20 May 2015

Boulder is More My Town

In a previous post, I ranted about how Los Angeles wasn't a town I liked. I visited Los Angeles during a conference trip earlier this year, but thankfully, I visited another part of the USA during the same trip immediately afterwards. Once the conference ended, I flew to Denver to meet up with a friend, who lives in Boulder. Now this is more my town, methinks.

I brought my camera with me, but surprisingly, I didn't take any photos during this trip. Perhaps because sight-seeing wasn't my main motive for this trip, instead, I was in the USA for a conference, as well as a personal visit to a friend. I haven't seen my friend for three years now; we went to graduate school together, and once we graduated in 2012, I moved to Berlin while she went to another part of the USA. Now she is in Boulder.

I've never been to Boulder before, but I have been to Denver before. In fact, Denver was the first place in the USA that I have been to. My father was a graduate student at the University of Denver, pursuing a graduate degree at the Graduate School of International Studies, since renamed as the Josef Korbel School of International Studies. That was back in 1985-1987, I arrived at the age of 3. I don't have a lot of memories about Denver, just that it was cold, that we lived in an apartment with interior corridors, that we lived in East Jewell Avenue, and that we used to boil corn, and stick it out the window so that it would cool down because the weather was cold and it was too hot to eat.

When I arrived in Denver earlier this year, I used the newer airport, the Denver International Airport. This airport has been in operation since 1995, but when we moved to Denver 30 years ago, we used Stapleton International Airport, which has been decommissioned since then. My first impressions of the Denver area was that it is rather very clean compared to Los Angeles. The airport was well-organized and very well-maintained, and the road from the airport to Boulder was also smooth and very clean.

I spent two nights in Boulder. I walked around the downtown area, and my general impression is that life is good there. The homeless people were white. What I mean by that is that most of the time, the homeless people I see are black, which gives you the impression that there is a correlation between race and social class. Unfortunately, that is true in most places in the United States, even in Buffalo where I lived for 7 years. In Boulder, however, this didn't seem to be the case. That being said, it is a very white city.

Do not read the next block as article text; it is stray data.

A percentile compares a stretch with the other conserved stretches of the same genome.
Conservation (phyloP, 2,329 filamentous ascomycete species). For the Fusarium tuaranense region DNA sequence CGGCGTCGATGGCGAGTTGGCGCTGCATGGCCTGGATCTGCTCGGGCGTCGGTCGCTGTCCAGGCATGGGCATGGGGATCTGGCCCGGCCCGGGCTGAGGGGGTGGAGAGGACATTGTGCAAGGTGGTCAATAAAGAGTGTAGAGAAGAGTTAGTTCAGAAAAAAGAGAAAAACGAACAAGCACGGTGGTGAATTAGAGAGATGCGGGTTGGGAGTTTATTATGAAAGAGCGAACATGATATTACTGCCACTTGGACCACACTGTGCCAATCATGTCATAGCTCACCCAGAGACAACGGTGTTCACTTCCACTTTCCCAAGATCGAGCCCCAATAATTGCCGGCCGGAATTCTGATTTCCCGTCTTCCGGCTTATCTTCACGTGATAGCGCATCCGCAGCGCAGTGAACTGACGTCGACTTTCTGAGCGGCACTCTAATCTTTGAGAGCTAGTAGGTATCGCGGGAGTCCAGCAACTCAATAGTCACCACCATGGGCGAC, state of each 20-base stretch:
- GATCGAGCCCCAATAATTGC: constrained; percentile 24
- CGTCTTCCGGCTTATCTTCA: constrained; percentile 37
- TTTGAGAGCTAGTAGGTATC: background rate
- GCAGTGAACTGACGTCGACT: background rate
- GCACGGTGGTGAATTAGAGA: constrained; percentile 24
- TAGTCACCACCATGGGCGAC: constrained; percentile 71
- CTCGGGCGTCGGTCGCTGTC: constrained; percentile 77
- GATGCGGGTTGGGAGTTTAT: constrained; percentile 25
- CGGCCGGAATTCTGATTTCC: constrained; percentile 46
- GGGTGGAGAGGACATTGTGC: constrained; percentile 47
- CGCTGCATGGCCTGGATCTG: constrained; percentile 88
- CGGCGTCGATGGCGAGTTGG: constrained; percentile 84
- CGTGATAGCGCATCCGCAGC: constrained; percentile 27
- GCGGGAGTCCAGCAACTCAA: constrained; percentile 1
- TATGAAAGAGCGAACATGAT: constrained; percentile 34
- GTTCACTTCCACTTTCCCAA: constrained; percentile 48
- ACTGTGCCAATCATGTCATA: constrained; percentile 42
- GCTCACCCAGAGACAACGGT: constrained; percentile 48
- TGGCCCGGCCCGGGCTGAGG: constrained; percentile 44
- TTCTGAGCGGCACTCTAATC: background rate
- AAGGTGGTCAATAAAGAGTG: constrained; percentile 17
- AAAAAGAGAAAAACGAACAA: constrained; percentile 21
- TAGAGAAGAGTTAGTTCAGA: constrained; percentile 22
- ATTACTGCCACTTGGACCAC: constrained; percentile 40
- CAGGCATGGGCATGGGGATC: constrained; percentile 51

The downtown area featured plenty of shops that were selling things that were not needed, but rather, wanted. There were plenty of art shops, massage and spas, shops selling bric-a-brac, and other vanity items. This suggests that people have the money to spend and burn, and indicates an overall prosperity in the town. Instead of worrying about what they would be eating for their next meal, people would worry about what artwork they would want in their living room instead.

Boulder also has the luxury to be green. They do recycle here, unlike in other cities I have been to. They separate garbage, and have very visible and explicit signs warning against penalties for throwing away wrong garbage in the wrong bin. Overall, the city was very clean and very livable.

On my last day, we had some time to burn, so my friend and I drove to Denver before we headed to the airport. We had the crazy idea of trying to find where we lived back in 1985. I knew we were in East Jewell Avenue, and I knew that it shouldn't be far from the university, since we were a poor family back then, relying on student fellowship grants for one person to feed a growing family of four. I do remember that there was a supermarket that was close by, and we would go shopping, and bring the cart back to the apartment building directly from the supermarket. After driving around for a bit, we saw an apartment complex that looked promising. I actually went to the rental office and asked a few questions, whether that building already existed in 1985, whether there was a supermarket close by, and whether there was an easy way to get to the university by public transportation. This apartment complex also had an interior corridor, which makes it likely that it was the building that we lived in 30 years ago, for two years.

Overall, my not-so-first impressions of the Denver and Boulder area were positive. It felt like a very clean city, and something that I could consider living in. This is definitely more of my town, than Los Angeles. And yes, I didn't even talk about the numerous possibilities for nature activities. We even went to the Chatauqua before we left, where the hiking trails to the Flatirons began. I wished I brought my hiking shoes with me. I am definitely bringing them with me the next time I come and visit!

2 comments:

  1. I've heard great things about Colorado and Denver... the healthiest and fittest city in the US, right?

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    Replies
    1. Zhu,

      Yes it is; I heard it's the city with the lowest obesity rates, and so things are definitely healthy over there!

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